Though Jacob Zuma’s tenure as leader of SA is generally regarded as an economic disaster, investors would still have nearly trebled the value of their nominal investments on the JSE over the 10-year timeframe of his time in office.

“The grass is not always greener on the other side, and investors should keep in mind that South African listed-equity markets still deliver competitive returns,” says GraySwan Investments analyst Duncan Theron.

Local equities, which are dominated by the rand hedges, had performed in line with developed markets over the past 10 years, returning an average of 11% a year in rand terms, Theron says. Over this period, the rand depreciated by an average of 6% a year against the dollar.

When Zuma took over as president in May 2009, the all share was at 21,705 points. By the time he left, it had hit a high of 61,776.70 points.

The nearly threefold rise obscures a number of developments which could have made an investment risky.

For example, any exposure to mining stocks would have left the average investor out of money because of a weaker global commodities cycle during the same period. Rand hedges, banks and financials would have been the best bets, due to the weakening local currency under Zuma.

The rand was at R8.30 when he took over amid a global financial crisis; it increased in value to R6.50 in April 2011. But thereafter sentiment turned negative.

Finance Minister Nhlanhla Nene’s abrupt removal in December 2015, when the rand hit R17.78/$, was preceded by a gradually depreciating trend. At the beginning of 2014 the rand breached R11, and only a few months later R12. In August 2015 the R13 level was breached. After Pravin Gordhan’s reappointment the rand recovered a lot of the lost ground, firming to R13.42 in March 2017, only to lose ground again after Gordhan was replaced by Malusi Gigaba.

In the light of all this uncertainty, rand hedges remained the average investor’s best bet, notwithstanding the fact that consumer inflation remained relatively well behaved during Zuma’s tenure.

Stanlib retail investment director Paul Hansen says what was even more unusual about the South African equity market was that it was regarded as risky by global standards. “And riskier markets go up more and usually down more too.”

Inflation was slightly above 6% when Zuma took over — versus the Reserve Bank’s 3% to 6% target, and crossed 6% only marginally at times, even firming to below 4% in 2015.

One major beneficiary of policy changes under Zuma is Aspen Pharmacare, which has been winning large portions of the massive expansion of the roll-out of antiretroviral treatment under Zuma’s administration. This includes a 20% stake in a continuing tender, which ends on April 1, worth an estimated R14bn.

Before this, the company was providing more than 50% of generic antiretrovirals to state-run hospitals.

Aspen’s share price has surged just under 700% since the beginning of 2009.

Investors would have done well to shun the mining sector over the period. Zuma took over at the tail-end of the cyclical high of the commodity cycle, notably marked by the fall in ArcelorMittal SA’s share price.

In May 2009, British American Tobacco could be bought for R225 a share. When Zuma left, it was at R700. Global luxury goods group Richemont, a member of the Rupert stable, was only R14 but reached a record high of R131.53 on October 27 2017.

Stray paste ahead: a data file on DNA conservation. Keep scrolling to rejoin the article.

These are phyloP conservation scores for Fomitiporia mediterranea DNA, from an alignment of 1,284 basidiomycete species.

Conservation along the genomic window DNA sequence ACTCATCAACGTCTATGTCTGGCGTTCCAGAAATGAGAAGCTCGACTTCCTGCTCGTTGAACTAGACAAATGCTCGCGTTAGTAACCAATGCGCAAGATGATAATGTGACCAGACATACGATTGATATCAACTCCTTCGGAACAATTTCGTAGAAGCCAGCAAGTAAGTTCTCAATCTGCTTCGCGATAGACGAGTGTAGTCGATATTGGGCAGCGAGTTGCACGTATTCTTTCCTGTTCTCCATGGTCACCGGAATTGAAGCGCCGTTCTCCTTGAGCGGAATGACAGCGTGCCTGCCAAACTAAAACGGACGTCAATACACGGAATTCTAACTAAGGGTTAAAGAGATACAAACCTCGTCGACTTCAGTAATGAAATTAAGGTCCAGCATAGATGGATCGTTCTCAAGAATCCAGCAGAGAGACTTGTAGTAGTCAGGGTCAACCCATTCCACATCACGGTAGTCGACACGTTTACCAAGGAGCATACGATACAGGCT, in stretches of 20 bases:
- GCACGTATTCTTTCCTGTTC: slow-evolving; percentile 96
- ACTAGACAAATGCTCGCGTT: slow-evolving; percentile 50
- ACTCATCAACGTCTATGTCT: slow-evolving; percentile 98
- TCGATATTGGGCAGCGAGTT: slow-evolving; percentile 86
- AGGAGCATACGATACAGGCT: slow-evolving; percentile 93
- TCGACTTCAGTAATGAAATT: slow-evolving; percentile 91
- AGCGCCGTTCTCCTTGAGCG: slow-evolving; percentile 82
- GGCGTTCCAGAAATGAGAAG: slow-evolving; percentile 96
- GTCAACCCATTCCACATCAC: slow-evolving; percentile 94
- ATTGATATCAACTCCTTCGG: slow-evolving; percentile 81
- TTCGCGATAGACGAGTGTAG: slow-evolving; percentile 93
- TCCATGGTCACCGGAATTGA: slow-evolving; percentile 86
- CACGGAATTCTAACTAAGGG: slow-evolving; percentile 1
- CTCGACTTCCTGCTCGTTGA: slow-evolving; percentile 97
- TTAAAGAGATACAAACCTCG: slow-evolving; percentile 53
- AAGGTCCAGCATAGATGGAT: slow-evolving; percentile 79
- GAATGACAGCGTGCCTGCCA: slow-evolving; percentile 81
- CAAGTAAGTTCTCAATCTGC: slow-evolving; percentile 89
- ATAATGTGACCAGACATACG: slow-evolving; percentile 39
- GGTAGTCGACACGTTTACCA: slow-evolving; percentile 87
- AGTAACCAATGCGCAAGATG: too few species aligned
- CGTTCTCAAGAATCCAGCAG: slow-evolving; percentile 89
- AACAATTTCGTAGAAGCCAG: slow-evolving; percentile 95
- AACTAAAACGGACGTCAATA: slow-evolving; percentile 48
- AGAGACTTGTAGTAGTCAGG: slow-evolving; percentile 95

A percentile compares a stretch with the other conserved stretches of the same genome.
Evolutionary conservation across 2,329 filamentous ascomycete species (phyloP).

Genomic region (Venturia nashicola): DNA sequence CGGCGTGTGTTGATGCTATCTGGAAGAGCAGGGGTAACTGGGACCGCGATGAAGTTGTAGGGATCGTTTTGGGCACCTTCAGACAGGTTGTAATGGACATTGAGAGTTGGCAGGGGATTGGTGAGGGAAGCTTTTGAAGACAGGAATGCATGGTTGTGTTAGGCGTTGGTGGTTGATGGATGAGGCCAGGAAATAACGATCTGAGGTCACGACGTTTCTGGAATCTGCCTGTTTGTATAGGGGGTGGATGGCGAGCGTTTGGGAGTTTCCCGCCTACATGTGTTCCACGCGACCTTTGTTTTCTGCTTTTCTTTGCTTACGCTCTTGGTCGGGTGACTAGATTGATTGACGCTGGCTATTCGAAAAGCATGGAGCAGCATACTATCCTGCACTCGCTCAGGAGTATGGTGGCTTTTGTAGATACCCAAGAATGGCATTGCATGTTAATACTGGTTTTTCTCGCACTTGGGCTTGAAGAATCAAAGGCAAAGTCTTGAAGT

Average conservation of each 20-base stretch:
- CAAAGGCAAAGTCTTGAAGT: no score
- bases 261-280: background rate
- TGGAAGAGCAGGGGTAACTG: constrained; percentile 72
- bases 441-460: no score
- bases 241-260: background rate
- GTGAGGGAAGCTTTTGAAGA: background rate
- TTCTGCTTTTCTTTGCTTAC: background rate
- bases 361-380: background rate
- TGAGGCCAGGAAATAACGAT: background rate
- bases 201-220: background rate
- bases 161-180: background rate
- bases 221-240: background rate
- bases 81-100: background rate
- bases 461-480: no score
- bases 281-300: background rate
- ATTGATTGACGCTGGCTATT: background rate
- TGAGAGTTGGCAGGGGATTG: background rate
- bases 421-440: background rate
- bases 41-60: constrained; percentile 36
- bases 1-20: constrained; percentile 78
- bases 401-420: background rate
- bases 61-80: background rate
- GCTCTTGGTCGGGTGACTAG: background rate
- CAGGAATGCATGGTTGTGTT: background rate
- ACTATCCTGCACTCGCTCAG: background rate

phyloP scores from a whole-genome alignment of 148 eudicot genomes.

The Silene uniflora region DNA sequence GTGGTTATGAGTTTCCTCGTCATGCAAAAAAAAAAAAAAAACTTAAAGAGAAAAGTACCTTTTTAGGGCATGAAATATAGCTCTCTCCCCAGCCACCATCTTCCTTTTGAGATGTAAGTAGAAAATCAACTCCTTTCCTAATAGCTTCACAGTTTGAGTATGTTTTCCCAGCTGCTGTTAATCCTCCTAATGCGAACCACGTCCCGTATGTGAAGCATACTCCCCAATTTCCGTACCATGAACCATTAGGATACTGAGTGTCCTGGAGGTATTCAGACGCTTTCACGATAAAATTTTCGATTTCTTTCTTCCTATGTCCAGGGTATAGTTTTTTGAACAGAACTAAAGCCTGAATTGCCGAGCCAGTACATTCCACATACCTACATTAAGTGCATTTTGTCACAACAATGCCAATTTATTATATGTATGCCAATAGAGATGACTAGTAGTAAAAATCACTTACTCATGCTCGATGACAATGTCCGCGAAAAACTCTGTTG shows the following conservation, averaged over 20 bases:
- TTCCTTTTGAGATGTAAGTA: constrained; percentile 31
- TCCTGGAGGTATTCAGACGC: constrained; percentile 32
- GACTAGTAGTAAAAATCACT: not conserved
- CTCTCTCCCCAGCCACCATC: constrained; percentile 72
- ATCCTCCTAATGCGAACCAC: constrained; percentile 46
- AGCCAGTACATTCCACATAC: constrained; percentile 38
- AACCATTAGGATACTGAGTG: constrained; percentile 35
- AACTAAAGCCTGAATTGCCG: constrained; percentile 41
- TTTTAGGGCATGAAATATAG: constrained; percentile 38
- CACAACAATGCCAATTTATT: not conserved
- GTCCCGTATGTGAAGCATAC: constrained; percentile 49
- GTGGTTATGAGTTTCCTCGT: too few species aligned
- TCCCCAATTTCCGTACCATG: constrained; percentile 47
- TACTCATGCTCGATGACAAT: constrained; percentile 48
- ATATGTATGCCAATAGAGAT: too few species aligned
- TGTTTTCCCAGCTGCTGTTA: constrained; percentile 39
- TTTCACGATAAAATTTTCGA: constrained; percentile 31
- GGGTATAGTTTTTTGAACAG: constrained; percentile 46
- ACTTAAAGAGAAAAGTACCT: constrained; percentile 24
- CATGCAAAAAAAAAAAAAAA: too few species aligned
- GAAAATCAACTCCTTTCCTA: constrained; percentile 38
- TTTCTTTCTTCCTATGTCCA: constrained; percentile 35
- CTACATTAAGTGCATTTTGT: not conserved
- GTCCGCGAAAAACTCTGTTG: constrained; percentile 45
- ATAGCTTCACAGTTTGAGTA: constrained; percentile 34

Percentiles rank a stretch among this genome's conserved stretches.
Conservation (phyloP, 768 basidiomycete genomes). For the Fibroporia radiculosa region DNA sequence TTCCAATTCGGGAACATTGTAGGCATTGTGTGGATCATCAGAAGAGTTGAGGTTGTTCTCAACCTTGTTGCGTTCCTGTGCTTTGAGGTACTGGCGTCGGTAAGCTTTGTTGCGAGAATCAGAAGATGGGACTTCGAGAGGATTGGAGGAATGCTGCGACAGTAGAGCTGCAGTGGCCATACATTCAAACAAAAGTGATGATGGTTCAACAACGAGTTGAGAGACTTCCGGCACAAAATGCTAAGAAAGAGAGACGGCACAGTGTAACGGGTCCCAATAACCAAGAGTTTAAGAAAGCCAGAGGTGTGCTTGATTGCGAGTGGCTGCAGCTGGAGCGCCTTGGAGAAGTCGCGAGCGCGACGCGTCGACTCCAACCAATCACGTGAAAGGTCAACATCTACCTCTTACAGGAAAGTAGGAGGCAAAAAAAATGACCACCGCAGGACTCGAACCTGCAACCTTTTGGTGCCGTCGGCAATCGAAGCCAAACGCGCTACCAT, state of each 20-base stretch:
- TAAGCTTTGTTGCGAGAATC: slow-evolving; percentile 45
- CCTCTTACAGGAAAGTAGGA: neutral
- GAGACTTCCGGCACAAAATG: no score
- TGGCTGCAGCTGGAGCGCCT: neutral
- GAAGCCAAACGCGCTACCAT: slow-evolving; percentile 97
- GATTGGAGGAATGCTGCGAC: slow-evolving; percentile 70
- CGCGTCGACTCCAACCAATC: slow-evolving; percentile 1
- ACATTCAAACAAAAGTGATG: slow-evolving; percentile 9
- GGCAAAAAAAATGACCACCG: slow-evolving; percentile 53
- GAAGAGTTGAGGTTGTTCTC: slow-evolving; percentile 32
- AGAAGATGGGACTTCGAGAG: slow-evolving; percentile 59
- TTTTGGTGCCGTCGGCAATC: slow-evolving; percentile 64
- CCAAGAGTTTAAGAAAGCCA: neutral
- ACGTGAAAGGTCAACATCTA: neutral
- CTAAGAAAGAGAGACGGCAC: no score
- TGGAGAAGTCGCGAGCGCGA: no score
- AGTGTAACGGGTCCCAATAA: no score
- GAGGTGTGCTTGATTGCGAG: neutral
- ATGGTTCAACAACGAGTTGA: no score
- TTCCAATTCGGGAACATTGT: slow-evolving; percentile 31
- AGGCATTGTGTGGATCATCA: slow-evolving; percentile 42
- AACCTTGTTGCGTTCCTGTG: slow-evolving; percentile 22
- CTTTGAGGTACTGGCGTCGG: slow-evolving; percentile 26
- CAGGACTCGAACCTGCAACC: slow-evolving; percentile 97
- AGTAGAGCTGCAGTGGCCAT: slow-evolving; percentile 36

The low-inflation environment of stable interest rates benefited banks, with FirstRand rising from R13 in 2009 to R75 in February 2018. Standard Bank grew from R62 to R220.

Investors would have done well to shun the mining sector over the period. Zuma took over at the tail-end of the cyclical high of the commodity cycle, notably marked by the fall in ArcelorMittal SA’s share price. In June 2008 the iron and steel blue chip (at the time) could be bought for R240 a share. In March 2009 it was at R66, briefly spiking to R109 in September 2009, before an extended slump took it to its present R2.80.

The performance of long-term blue chip and bastion of the South African economy Anglo American was not much better. In June 2008 Anglo was at a lofty R539. When Zuma took over it was at R153, before hitting a low of R55 in January 2016. It is now at R280, after failing to hold on to recent levels above R300.

Sasol is another sorry story, despite it remaining the bedrock investment of many reputable asset managers. Sasol was at R304 in May 2009, rising to R640 in June 2014. It is now trading at about R400, essentially remaining flat over the past decade.

Platinum and gold shares still have to recover the ground lost during the Zuma years. AngloGold Ashanti is at R111 from R260 in May 2009. After reaching a high of R1,325 in May 2008, Anglo American Platinum is at R359, and Impala Platinum is at R28 from R173 in May 2009.

Industrials and retailers have held their own, with Remgro at R235 from R72 in May 2009.

Taking a punt on Shoprite instead of Pick n Pay in May 2009 would have been the better option, with Shoprite rising from R54 to R260. Pick n Pay only just more than doubled from R32 to R70.

These shares are, however, dwarfed by one that outpaced them all. Had you bought Naspers at R190 in May 2009, you would have enjoyed growth of 1,800% in your investment. Some analysts believe Naspers can continue on its growth path.

Vestact analyst Paul Theron says Naspers trades at a level that grossly underestimates its stake in Chinese internet company Tencent. “Consider buying at present levels,” he says.

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